• Greg won’t pick a husband for his daughter’s arranged marriage  
  • Gary Chapman’s outstanding book The Five Love Languages 
  • if leaders don’t love what they’re doing and they don’t love the team around them, are they really leaders?  
  • Greg challenges leaders to go beyond the Golden Rule in communicating with others
  • leaders naturally communicate in their native love language but they must learn how to communicate in the languages of their teammates
  • once you start speaking someone else’s love language consistently, you fill their love tank and then all of the love languages become effective  
  • servant leadership is defined as learning and speaking the love languages of my teammates
  • how leaders can use love languages to more effectively transmit a vision or announce a new project
  • download the free Love Languages assessment → 5 Love Languages assessment 

Check out this episode and subscribe on YouTube so you can watch all of the upcoming episodes. You can also listen to our podcast on Spotify and Apple.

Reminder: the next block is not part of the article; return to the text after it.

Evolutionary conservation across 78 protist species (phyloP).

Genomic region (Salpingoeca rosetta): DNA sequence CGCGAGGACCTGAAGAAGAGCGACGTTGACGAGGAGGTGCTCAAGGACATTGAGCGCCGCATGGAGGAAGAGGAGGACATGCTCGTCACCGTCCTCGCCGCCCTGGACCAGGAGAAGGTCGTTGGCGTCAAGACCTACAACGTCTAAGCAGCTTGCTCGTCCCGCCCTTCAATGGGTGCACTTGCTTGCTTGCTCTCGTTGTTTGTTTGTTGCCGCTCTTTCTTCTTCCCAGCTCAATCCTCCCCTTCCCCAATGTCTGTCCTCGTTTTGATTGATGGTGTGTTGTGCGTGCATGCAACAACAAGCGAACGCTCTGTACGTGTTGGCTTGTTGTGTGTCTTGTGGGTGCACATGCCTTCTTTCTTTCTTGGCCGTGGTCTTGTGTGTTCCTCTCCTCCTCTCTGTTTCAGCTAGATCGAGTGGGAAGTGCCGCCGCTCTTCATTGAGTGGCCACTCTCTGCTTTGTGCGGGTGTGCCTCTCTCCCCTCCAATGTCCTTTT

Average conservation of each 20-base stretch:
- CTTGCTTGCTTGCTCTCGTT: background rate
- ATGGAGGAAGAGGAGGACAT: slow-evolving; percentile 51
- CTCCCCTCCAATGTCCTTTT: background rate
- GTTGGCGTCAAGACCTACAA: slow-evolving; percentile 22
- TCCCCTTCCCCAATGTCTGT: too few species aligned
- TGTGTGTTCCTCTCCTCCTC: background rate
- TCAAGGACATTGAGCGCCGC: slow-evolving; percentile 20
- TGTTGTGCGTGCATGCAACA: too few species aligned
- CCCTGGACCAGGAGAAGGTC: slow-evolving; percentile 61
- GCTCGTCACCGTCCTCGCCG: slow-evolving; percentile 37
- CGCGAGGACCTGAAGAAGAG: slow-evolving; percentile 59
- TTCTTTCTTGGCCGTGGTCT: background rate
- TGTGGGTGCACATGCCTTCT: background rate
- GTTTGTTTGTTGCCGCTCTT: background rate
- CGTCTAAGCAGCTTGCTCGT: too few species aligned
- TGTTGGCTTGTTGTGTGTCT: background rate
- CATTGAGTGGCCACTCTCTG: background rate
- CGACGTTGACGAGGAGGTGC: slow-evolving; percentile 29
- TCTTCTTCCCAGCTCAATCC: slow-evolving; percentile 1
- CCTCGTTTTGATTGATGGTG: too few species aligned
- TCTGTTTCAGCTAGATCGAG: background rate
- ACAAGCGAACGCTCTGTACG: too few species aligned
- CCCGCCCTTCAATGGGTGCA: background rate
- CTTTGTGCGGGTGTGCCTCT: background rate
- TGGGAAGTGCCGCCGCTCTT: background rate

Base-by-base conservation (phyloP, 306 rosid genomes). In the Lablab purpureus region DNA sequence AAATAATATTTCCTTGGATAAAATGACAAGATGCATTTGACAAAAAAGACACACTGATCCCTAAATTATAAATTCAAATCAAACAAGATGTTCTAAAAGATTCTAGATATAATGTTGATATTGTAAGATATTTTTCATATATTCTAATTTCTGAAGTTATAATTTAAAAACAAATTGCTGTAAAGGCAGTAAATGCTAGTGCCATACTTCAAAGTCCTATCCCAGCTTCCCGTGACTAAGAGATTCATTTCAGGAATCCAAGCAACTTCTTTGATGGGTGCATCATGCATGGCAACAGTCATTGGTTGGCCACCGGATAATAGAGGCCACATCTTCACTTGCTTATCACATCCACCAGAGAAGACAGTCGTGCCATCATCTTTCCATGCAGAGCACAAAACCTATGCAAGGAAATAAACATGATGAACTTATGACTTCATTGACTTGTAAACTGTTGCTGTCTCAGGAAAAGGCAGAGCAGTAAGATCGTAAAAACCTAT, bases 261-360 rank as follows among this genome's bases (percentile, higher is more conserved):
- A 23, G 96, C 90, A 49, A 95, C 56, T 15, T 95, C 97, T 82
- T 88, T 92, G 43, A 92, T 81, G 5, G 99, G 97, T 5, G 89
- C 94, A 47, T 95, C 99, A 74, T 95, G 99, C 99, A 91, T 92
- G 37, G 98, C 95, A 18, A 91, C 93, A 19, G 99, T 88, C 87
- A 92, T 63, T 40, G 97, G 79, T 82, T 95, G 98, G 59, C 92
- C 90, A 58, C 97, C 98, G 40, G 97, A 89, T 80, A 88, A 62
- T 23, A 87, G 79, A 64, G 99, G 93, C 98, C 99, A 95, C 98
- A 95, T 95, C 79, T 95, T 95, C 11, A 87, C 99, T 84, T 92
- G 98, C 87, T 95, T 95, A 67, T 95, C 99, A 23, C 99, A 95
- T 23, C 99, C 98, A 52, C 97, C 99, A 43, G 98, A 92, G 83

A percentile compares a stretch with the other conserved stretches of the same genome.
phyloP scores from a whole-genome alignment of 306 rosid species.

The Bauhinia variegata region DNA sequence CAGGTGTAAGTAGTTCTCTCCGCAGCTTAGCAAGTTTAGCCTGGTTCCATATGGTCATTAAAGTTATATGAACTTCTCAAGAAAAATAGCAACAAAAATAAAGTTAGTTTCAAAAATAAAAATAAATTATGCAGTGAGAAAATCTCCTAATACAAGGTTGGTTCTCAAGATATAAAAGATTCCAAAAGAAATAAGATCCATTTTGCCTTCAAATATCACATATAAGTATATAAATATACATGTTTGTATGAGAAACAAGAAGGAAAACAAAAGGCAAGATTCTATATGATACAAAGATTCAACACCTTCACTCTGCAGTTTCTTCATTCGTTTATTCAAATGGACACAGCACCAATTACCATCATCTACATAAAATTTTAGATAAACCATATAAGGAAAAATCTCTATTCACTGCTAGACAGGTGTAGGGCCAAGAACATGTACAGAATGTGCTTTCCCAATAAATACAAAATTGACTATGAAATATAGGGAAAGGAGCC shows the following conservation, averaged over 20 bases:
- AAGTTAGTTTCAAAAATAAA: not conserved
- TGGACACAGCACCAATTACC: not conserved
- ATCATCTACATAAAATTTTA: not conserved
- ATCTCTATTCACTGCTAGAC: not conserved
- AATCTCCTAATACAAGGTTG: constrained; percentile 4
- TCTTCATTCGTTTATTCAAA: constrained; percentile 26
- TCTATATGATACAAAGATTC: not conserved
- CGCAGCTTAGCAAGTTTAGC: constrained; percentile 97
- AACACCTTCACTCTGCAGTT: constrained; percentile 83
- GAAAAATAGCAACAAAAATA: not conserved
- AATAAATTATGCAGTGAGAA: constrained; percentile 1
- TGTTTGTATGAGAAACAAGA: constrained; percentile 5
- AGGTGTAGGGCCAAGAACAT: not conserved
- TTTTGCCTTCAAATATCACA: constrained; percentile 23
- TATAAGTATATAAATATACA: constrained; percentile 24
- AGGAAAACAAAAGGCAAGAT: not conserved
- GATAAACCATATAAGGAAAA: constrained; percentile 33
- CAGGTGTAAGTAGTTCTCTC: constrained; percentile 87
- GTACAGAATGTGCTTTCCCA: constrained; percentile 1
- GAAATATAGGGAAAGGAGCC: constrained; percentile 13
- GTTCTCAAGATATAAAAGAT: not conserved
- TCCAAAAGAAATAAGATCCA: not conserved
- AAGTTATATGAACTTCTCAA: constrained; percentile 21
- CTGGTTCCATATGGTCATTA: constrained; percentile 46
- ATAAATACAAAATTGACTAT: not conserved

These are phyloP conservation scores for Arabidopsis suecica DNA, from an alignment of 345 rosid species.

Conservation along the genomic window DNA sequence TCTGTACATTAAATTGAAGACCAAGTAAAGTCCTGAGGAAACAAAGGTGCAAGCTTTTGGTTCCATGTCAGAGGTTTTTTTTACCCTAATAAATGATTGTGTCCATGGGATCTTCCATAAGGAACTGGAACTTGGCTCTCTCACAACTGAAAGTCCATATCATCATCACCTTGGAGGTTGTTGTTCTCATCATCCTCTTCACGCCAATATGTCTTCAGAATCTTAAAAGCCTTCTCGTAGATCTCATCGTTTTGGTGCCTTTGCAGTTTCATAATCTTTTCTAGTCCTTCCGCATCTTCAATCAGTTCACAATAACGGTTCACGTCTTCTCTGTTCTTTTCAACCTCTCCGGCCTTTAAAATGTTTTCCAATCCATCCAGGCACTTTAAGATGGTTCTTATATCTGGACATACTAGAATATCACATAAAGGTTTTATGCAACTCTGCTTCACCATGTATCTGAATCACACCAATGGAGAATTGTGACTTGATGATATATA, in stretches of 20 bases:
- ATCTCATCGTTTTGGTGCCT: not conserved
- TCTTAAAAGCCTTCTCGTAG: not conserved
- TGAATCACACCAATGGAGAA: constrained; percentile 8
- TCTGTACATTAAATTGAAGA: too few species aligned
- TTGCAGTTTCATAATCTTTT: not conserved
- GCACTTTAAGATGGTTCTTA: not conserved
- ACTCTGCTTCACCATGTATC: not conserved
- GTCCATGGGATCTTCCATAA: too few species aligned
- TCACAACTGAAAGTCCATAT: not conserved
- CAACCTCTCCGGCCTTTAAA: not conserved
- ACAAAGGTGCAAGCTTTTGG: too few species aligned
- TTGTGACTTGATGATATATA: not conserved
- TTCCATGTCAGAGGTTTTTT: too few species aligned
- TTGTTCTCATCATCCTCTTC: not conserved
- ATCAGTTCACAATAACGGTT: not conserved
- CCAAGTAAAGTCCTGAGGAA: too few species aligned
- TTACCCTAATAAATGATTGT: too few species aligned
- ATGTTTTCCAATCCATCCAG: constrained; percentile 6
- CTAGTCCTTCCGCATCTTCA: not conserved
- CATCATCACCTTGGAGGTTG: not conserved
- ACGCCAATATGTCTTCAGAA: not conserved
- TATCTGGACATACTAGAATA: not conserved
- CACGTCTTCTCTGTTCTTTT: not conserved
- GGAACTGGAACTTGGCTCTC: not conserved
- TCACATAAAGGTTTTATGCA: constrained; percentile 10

Poetry Saturday—The Lovetobutcants

Listen to this post as a podcast by clicking here:

I have a disease called
The “lovetobutcants”—
I think it’s time I told it.
I’d love to help with that garbage can
But my fingers just can’t hold it.
Hand me a bag of groceries and
My wrists just turned to jelly.
Cuttin’ grass and hedges
Gives me flutters of the belly.
The smell of paint will make me faint,
Sweat makes my eyes start itchin’.
Dishwater on my little hands
Will start ‘em shaky-twitchin’.
Pickin’ clothes up off the floor
Would paralyze my shoulder.
I must not try to close the door,
At least not till I’m older.
So though I’d love to join the work—
Till this disease is done,
I’ll have to lie here in the shade
While you have all the fun. —Shel Silverstein

Do I Have Standing?

Listen to this post as a podcast by clicking here:

If it is true that I have gone astray, my error remains my concern alone (Job 19:4).

Why do we find it necessary to stick our noses in where they are not wanted? Why do we feel like the other person needs to hear our opinion? 

The law dictionary defines “standing” as the right to file a lawsuit or file a petition under the circumstances. In legal terms, Job’s three friends had no standing to bring charges against him. Job himself even said he didn’t want to hear their opinions. Instead, all Job asked for was, “Have pity on me, my friends, have pity.” He goes on to ask, “Why do you pursue me as God does? Will you never get enough of my flesh?” 

And then Job gives this warning: “If you say, ‘How we will hound him, since the root of trouble lies in him,’ you should fear the sword yourselves.” Despite this warning, Zophar still begins his argument by stating, “I hear a rebuke that dishonors me so I have to speak up.”